A 37-year-old member asked:
Disclaimer

how does chewing tobacco affect your teeth?

4 doctor answers
Dr. James Wright
32 years experience Dentistry
Stains and ... : Stains them and is generally unhealthy for the mouth and the teeth.
Answered on Jun 22, 2016
Dr. Simon Rosenberg
45 years experience Dentistry
Several Ways: The most frequent effect is to stain the teeth. The nicotine and tars can make periodontal problems worse and advance more rapidly. They also are carcinogenic (cause cancer). When the wad is held in the mouth, the teeth may shift due to the mass of the wad producing an orthodontic effect on the teeth.
Answered on Oct 31, 2017
1
1 thank
Dr. Phillip Frist
45 years experience Dentistry
Gum disease: Notice where you place the tobacco. You will notice your gums being slightly swolen, have a whitish wrinkled appearance. This is often referred to as leukoplakia which is often a precancerous condition. If it is doing this to your gums what is the overall affect on you. Not easy but for your own sake please try to quit.
Answered on Apr 18, 2017
Dr. Phillip Frist
45 years experience Dentistry
Agree but...: The wad of tabacco may cause a force on the teeth that could cause movement, but i would be more worried about the destructive affect the tobacco is having on the gums and bone, destroying both to the extent that the teeth move because you are destroying the foundation that the teeth are embedded in.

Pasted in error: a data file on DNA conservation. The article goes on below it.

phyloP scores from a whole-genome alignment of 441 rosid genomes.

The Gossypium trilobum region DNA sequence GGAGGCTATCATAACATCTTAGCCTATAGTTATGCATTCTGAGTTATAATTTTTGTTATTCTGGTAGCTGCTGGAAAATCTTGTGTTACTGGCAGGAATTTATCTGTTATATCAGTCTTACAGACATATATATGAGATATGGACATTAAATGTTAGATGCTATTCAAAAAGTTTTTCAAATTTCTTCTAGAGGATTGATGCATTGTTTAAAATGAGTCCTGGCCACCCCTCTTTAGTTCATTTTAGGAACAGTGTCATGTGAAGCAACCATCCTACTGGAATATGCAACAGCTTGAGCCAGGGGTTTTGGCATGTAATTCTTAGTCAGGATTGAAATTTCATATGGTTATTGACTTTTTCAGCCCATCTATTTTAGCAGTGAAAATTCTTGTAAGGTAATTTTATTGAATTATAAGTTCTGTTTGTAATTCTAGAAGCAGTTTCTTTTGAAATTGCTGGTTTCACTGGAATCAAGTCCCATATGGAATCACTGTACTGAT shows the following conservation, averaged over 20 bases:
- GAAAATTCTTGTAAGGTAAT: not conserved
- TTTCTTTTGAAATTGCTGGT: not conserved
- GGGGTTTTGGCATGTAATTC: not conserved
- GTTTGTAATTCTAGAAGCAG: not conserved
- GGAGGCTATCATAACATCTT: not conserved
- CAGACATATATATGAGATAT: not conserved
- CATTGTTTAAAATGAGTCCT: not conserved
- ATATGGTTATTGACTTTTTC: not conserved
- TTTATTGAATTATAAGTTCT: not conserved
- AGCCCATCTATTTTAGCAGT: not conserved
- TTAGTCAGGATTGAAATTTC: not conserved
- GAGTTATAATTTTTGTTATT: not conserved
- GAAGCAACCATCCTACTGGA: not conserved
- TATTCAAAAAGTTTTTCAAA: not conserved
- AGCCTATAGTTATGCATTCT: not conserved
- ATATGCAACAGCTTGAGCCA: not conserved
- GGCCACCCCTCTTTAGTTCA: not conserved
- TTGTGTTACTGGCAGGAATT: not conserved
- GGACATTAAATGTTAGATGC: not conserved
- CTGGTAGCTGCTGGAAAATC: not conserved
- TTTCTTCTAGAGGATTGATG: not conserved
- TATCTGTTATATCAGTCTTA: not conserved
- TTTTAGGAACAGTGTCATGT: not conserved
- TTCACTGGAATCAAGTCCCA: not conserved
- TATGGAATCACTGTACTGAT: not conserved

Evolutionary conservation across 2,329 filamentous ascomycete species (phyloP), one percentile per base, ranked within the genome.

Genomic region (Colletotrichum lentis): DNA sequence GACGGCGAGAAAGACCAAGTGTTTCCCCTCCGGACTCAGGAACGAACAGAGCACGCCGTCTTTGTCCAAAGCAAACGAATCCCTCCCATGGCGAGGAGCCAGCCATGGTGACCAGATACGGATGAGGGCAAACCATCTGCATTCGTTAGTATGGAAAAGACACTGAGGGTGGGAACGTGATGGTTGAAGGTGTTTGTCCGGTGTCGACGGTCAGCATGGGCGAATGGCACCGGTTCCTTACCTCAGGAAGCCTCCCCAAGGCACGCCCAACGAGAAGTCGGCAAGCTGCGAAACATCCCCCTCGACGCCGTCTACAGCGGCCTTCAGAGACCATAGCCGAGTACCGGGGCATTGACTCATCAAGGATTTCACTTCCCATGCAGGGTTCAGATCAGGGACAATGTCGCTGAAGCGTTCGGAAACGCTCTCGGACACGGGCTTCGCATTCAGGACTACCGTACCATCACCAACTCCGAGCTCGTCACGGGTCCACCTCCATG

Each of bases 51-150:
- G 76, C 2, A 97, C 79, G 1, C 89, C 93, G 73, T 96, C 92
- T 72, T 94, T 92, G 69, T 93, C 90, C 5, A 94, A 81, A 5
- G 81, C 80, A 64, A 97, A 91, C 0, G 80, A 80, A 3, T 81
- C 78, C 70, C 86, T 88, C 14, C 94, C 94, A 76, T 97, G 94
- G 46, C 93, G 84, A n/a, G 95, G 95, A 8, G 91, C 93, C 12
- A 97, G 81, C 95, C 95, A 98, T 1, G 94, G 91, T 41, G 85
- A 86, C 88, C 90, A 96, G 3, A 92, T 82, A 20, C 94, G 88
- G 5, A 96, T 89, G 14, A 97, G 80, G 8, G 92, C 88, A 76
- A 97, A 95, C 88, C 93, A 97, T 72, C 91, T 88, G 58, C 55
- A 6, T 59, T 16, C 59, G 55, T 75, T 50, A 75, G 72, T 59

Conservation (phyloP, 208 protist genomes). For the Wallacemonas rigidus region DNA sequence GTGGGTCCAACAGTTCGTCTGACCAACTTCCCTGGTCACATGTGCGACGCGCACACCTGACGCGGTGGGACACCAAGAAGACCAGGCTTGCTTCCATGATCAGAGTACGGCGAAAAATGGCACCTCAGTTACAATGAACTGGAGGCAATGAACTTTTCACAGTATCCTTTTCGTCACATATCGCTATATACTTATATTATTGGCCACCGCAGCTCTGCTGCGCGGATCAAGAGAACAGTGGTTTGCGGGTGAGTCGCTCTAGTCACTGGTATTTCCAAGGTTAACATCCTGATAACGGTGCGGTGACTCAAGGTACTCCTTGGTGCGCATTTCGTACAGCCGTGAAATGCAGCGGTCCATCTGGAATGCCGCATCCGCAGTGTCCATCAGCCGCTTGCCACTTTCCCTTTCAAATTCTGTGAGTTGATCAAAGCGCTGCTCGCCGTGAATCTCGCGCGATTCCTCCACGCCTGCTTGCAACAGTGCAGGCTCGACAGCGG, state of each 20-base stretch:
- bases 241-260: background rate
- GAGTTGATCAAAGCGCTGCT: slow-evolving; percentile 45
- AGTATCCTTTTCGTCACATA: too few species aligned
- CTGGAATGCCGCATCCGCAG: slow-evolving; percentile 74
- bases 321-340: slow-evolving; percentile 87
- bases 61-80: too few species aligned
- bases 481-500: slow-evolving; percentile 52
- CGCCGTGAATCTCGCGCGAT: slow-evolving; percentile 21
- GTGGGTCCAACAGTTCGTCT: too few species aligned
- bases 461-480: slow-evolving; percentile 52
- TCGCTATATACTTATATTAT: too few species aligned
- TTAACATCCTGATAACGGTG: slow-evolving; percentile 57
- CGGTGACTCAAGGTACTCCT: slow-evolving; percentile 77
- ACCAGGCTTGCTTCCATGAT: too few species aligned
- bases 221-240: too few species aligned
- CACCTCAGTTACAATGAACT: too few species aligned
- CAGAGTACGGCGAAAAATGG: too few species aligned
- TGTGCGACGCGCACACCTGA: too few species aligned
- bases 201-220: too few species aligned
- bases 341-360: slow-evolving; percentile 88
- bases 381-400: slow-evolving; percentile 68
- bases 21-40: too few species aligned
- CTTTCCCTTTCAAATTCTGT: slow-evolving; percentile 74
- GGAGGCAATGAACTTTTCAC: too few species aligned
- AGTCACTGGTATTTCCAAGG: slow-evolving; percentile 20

Answered on Oct 18, 2016
2
2 thanks

90,000 U.S. doctors in 147 specialties are here to answer your questions or offer you advice, prescriptions, and more. Get help now:

Ask doctors free
Personalized answers
Free
Talk to a doctor
Unlimited visits
$10/month

Related questions:

A 37-year-old member asked:
Dr. Theodore Davantzis
39 years experience Dentistry
Immediately: Upon contact with your oral mucosa, detrimental carcinogens are released into the tissue. How long it takes to actually see any problem will vary from ... Read More
A 22-year-old male asked:
Dr. Dale Rottman
43 years experience Dentistry
Possibly: If your teeth are getting loose, it means there is a loss of the bone supporting your teeth. If there is no treatment done the bone loss will contin ... Read More
A 47-year-old member asked:
Dr. John Kong
Dr. John Kong answered
17 years experience Dentistry
Both are bad: Both are bad for the teeth and gums, but chewing tobacco is worse.
A 34-year-old member asked:
Dr. Rod Zimmerman
36 years experience Dentistry
Never: Chewing tobacco has been implicated in developing oral cancer.

90,000 U.S. doctors in 147 specialties are here to answer your questions or offer you advice, prescriptions, and more. Get help now:

Ask doctors free
Personalized answers
Free
Talk to a doctor
Unlimited visits
$10/month